It is no secret that the vast majority of new business for financial advisers originates from a referral from either a client or another professional.
Yet when asked, less than 10% of advisers actually have a formal referral process that is proactive in nature, and has documented steps that can be measured and a process that is systematized to become a powerful growth engine.
Why is this, then, when over 80% of clients, according to Pershing Advisor Solutions LLC, are willing to refer their adviser to their friends and family?
Through conversations with advisers and consultants over the years, it often comes down to the fact that advisers as a species are a shy bunch. They are often hesitant to reach out in fear that they will come across as “salesy” and not a professional investment and financial planning practitioner.
Other reasons we see are the fact that they have had no real training in how to market or conduct business development for their firm. Their calling card has always been to “deliver outstanding service and let the new business take care of itself.”
In these more complex, competitive and interesting times, however, the passive approach of waiting for the phone to ring may not be sustainable. Evidence for that trend also has been documented in various industry studies which showed that advisory firms aren't bringing on as many clients as they have in the past.
BRIDGE TO THE GAP
So what is the answer here? Perhaps technology can be the bridge to this gap.
If advisers had an automated way to systematize the steps and tactics to nurturing referrals, might they be more willing to be more proactive?
In this case, I think that the answer is yes. With the widespread adoption of new online communication channels and social media by investors of all ages and demographics, advisers have available to them powerful content-publishing and communication tools to distribute their marketing messages in a broad and efficient way.
When combined with work flow tools in customer relationship management technology and content marketing platforms, advisers can develop a systematized and automated way to keep track of who is referring and who isn't, as well as provide an automated way to track referrals through the sales funnel.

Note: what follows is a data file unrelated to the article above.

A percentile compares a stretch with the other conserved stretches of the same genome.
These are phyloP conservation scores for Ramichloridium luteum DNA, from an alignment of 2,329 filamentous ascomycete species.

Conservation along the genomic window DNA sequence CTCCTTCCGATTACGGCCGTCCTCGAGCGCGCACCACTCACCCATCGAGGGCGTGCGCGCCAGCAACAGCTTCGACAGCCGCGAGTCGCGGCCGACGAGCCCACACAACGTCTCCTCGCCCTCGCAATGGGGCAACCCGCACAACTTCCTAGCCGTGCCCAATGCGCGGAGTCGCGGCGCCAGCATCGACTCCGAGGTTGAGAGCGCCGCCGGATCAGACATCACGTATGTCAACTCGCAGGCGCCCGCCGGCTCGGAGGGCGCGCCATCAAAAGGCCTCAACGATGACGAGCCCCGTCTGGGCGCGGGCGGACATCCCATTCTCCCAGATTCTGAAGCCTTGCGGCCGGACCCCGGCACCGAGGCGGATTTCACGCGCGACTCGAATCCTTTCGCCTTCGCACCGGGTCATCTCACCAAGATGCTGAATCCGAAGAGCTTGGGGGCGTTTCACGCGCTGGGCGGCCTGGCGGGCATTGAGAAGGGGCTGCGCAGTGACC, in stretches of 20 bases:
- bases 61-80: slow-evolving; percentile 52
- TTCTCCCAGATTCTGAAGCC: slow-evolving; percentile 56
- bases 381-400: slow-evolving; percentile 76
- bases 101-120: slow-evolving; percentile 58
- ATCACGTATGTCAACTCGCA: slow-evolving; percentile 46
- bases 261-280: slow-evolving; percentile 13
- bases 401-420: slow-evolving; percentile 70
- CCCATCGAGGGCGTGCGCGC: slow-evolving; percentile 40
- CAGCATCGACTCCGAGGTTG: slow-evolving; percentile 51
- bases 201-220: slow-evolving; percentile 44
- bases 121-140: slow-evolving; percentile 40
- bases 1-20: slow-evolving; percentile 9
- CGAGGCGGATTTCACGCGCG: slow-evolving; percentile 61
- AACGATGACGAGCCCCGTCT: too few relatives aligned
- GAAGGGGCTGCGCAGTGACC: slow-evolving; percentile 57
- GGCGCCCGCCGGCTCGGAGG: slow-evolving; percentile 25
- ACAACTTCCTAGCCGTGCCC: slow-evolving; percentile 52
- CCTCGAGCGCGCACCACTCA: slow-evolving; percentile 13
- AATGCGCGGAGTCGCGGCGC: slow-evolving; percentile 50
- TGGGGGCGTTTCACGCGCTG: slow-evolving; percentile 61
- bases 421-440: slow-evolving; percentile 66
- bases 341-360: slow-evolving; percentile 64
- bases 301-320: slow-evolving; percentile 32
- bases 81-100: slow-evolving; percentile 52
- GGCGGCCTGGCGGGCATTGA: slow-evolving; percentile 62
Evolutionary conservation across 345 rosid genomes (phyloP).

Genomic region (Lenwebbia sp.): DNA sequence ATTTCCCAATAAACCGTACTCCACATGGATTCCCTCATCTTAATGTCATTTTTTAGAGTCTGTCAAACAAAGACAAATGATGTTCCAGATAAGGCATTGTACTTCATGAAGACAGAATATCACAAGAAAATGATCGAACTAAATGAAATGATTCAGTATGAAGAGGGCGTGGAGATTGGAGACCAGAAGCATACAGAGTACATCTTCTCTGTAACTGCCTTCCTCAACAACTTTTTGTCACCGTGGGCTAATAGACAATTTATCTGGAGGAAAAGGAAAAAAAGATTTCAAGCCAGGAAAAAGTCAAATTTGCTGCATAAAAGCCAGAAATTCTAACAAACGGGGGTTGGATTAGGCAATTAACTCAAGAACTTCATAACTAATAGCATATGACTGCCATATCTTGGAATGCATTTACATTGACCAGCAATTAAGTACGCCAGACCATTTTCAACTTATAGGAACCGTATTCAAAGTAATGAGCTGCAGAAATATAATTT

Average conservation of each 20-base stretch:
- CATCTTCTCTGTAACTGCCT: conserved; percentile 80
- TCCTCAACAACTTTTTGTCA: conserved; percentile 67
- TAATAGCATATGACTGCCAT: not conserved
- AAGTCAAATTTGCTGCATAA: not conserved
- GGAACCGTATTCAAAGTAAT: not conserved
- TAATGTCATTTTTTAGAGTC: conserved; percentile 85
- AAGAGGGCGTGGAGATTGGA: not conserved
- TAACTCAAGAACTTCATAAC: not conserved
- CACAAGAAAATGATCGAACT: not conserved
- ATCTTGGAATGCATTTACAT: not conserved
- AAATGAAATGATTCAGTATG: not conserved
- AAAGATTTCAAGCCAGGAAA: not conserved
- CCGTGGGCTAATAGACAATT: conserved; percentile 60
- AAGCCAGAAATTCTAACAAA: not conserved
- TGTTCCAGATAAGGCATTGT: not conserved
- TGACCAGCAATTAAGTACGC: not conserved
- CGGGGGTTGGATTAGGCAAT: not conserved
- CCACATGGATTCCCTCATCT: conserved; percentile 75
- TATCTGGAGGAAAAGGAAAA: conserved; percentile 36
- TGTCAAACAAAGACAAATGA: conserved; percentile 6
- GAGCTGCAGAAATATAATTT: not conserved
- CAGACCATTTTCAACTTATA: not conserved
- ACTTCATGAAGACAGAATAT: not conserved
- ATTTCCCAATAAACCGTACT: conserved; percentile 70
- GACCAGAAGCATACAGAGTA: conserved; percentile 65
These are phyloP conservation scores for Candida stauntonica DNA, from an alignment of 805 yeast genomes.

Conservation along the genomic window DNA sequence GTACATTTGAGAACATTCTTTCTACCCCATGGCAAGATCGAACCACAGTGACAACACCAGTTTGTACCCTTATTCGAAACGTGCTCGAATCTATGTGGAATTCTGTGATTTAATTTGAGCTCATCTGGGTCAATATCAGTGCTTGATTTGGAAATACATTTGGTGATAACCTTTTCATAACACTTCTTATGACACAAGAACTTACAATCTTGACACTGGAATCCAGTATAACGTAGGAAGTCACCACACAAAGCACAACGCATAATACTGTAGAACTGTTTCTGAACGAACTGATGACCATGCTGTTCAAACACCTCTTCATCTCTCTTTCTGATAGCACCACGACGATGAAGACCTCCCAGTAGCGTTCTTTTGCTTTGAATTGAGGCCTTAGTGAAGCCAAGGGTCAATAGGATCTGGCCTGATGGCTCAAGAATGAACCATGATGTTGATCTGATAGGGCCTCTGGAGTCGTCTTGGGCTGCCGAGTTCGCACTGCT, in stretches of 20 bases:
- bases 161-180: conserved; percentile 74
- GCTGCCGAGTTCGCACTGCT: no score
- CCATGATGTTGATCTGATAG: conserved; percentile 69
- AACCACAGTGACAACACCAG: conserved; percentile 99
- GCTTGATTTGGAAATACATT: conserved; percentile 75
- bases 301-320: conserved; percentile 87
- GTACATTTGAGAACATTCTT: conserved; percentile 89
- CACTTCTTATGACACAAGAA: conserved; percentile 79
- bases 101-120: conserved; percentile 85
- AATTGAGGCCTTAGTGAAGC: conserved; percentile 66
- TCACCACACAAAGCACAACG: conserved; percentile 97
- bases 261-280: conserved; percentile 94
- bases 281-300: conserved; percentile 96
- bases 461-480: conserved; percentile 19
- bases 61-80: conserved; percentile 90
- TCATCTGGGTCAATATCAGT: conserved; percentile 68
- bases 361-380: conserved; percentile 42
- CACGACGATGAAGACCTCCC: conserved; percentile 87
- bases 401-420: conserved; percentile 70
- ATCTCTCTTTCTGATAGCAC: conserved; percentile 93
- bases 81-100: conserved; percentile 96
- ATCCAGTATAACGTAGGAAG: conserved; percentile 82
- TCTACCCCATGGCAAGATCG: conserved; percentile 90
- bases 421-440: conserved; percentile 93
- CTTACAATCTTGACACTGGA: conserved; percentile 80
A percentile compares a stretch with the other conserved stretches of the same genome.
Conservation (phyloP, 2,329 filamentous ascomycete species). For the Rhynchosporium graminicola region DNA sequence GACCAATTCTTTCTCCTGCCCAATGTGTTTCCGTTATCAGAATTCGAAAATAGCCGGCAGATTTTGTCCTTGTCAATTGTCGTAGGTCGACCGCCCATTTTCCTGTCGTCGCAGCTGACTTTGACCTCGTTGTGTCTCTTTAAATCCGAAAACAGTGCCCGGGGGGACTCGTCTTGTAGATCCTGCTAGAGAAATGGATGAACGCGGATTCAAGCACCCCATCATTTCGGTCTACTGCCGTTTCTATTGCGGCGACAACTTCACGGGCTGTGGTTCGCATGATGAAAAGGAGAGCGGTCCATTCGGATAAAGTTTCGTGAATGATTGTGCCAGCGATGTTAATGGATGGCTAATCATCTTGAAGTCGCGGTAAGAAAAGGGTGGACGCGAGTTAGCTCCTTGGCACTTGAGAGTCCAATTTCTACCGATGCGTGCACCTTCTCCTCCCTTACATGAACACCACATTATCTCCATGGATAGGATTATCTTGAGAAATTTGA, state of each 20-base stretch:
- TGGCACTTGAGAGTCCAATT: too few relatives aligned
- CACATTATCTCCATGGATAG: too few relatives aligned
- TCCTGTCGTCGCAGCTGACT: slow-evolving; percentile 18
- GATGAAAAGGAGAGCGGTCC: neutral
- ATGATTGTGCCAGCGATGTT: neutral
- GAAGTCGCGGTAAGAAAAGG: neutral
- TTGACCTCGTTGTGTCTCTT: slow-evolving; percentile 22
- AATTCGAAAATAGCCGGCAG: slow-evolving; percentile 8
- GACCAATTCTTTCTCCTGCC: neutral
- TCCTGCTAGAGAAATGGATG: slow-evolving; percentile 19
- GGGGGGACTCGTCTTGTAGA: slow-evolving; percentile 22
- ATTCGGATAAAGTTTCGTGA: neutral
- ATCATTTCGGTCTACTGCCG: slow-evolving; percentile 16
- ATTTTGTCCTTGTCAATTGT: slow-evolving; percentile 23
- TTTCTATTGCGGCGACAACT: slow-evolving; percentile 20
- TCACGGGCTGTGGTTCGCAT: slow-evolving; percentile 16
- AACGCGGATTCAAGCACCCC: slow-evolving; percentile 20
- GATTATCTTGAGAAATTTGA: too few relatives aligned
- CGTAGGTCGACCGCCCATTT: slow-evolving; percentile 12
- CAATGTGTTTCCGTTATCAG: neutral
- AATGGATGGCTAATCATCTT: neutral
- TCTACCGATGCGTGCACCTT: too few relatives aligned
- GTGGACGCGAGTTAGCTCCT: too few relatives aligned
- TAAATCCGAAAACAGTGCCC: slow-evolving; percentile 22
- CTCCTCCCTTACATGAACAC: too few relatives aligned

As an example, consider an emerging online content marketing platform such as Vestorly. The firm recently made headlines by offering its tool for free for financial professionals.
Through a service such as Vestorly, advisers can publish targeted content to their client and prospect networks. If the content is forwarded by a client or prospect to someone else, Vestorly provides that data in a dashboard, providing an automated and efficient way to identify referral opportunities and nurture those through continuing content marketing.
But of course, developing a systematized approach to referrals takes work. Everyone is busy these days, so how can advisers get this done?
One idea is to go to the local university and advertise a marketing internship for an MBA candidate with a tech background to spend a semester creating the steps of the referral process, including the various communications, letter templates, follow-up steps, thank you gifts, etc., and automate those work flows in the CRM system. From there, the tech-savvy MBA intern can integrate that process into a platform such as Vestorly for online content publishing and voilą, there is now a proactive marketing engine that will position the firm as forward-looking and on the growth track.
Timothy D. Welsh is president and founder of Nexus Strategy LLC, a consulting firm that serves the wealth management industry. Tim can be reached at email@example.com or on Twitter @nexusstrategy.